Published in The History of Parliament: the House of Commons 1604-1629, ed. Andrew Thrush and John P. Ferris, 2010
Available from Cambridge University Press

Background Information

Right of Election:

?in the corporation

Number of voters:

13 or 14


by 3 Mar. 1610Sir John Digby vice Constable, deceased
  Election of Digby declared void, 26 Mar. 16101
7 Apr. 1610SIR JOHN DIGBY vice Digby, return rejected by the House

Main Article

Hedon was founded in the twelfth century on a haven two miles from the Humber, as a convenient point for the export of produce from Holderness. The town boasted an imposing chapel known as the ‘King of Holderness’, but in 1540 Leland noted ‘the haven is very sorely decayed’, and by the 1620s the town’s modest remaining trade was being unloaded a mile downstream at Paull. With a population of only 400 by the 1670s, the town lacked any significant manufacturing base: a handful of merchants dealt in corn, cloth and coal, and a leather industry developed during the seventeenth century.2

The town possessed a well-developed corporate structure: the charter of 1348 specified a mayor, two bailiffs, a coroner and ‘other fit officers’, which included a recorder and ten aldermen by 1603.3 Like many Yorkshire boroughs, Hedon had returned Members to Parliament in 1295. However, it was not properly enfranchised until 1547, when the right to return Members was almost certainly obtained at the behest of Sir Michael Stanhope†, groom of the stool to Edward VI, who had been granted chantry property in the vicinity of the town. After his execution in 1552, Stanhope’s lands and electoral interest were transferred to the Constable family, who owned vast estates in Holderness. Their influence explains why, as the mayor stated in 1609, Hedon’s MPs ‘have always been gentlemen of the best sort and esteem in the country about us’.4

In the absence of electoral contests the franchise was ill-defined: the 1604 and 1610 indentures, which cite the ‘community of the burgesses’ as the electorate, bear no signatures, and are validated only by the town seal; while those from 1624 were signed by corporation members alone. Although after the Restoration the franchise was exercised by the burgesses, during the early Stuart period it was probably restricted to the corporation. Members are unlikely to have received wages or expenses: in 1609, the corporation asked that the nominee for the forthcoming by-election should be ‘such a one as shall in every respect defray his own charges and in no ways be burdensome unto us’.5 The surviving returns for the period are in Latin, perhaps an indication of the corporation’s self-esteem, and all include a clause giving their MPs powers to assent to all that was done in their name in the Commons, a standard phrase elsewhere, but rarely found in Yorkshire indentures.

Sir Henry Constable’s return for Hedon in 1604 was a sign of political rehabilitation: although a conformist in religion, he had been removed from local office and missed the last three Elizabethan parliaments after his wife and brother, both obdurate Catholics, had been arrested for their involvement with priests connected to the exiled 5th earl of Westmorland. The earl’s affinity was regarded with particular suspicion during the 1590s because of their support for a Stuart succession, a threat which James could obviously indulge in a way that his predecessor could not. The junior Member in 1604 was Sir Christopher Hildyard, a local landowner representing the borough for the fifth time. He had recently inherited a substantial Holderness estate from his uncle, also Sir Christopher Hildyard†, whose wife had been Constable’s aunt.6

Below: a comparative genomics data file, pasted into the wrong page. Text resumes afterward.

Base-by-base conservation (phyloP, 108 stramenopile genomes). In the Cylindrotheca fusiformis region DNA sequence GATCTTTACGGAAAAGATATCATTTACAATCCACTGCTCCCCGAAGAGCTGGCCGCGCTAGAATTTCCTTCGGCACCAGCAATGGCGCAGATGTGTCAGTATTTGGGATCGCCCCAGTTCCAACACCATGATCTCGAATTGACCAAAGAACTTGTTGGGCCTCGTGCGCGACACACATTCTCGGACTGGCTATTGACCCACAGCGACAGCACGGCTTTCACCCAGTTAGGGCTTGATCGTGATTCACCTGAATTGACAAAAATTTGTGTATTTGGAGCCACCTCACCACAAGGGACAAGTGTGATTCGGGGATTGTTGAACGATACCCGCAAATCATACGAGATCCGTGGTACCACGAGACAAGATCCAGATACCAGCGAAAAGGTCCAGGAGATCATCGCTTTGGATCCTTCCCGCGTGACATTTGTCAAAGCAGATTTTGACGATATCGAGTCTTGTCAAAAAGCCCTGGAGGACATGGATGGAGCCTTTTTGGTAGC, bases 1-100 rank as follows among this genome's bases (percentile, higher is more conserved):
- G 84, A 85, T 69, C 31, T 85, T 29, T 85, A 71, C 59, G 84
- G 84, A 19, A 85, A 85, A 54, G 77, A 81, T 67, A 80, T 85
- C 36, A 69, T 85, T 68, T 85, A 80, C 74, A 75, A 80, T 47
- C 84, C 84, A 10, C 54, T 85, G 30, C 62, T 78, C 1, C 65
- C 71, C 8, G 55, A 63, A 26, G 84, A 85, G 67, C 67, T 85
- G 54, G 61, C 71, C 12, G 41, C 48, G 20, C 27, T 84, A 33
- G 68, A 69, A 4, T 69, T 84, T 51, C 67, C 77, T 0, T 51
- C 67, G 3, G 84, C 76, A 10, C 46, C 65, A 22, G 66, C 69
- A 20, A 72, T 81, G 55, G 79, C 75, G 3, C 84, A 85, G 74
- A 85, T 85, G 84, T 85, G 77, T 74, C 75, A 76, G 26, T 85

Constable died in December 1607, but no by-election was moved until November 1609, shortly before the Parliament reassembled, when Lord Treasurer Salisbury (Robert Cecil†), wrote to the mayor asking for the right of nomination. The corporation, ‘thinking ourselves greatly blessed of God and highly graced by your honour in having a patron so worthy who hath such a special care of us and our poor corporation’, volunteered to send a blank indenture, ‘although we had partly promised it before to another’. This may refer to Constable’s son, also Sir Henry, a crypto-Catholic who had recently conformed to avoid recusancy fines on his estates, although Sheffield might have preferred the return of Constable’s brother-in-law Sir Thomas Fairfax II, one of the vice-presidents of the Council in the North.7 For some reason the by-election had not been held by the time Parliament reassembled in February 1610. Salisbury, clearly impatient, sent another letter to the mayor via (Sir) William Gee*, secretary of the Council in the North, at the end of the month. On 3 Mar. the corporation insisted that they had already sent their return up to Hildyard (who was presumably then at Westminster) ‘which assuredly will be speedily returned to your honour when it shall come to his hands’. This indenture, which returned Sir John Digby, a courtier who was clearly Salisbury’s nominee, reached the Commons on 26 Mar., but was rejected upon a motion from Sir George More*, the chairman of the committee for privileges. The reason for this decision went unrecorded, but the committee may have objected to the use of a blank indenture. A new writ was dispatched, and Digby was eventually returned on 7 Apr., by which time the corporation had clearly been informed of Salisbury’s choice, as Digby’s name was entered on the indenture at the time of the election.8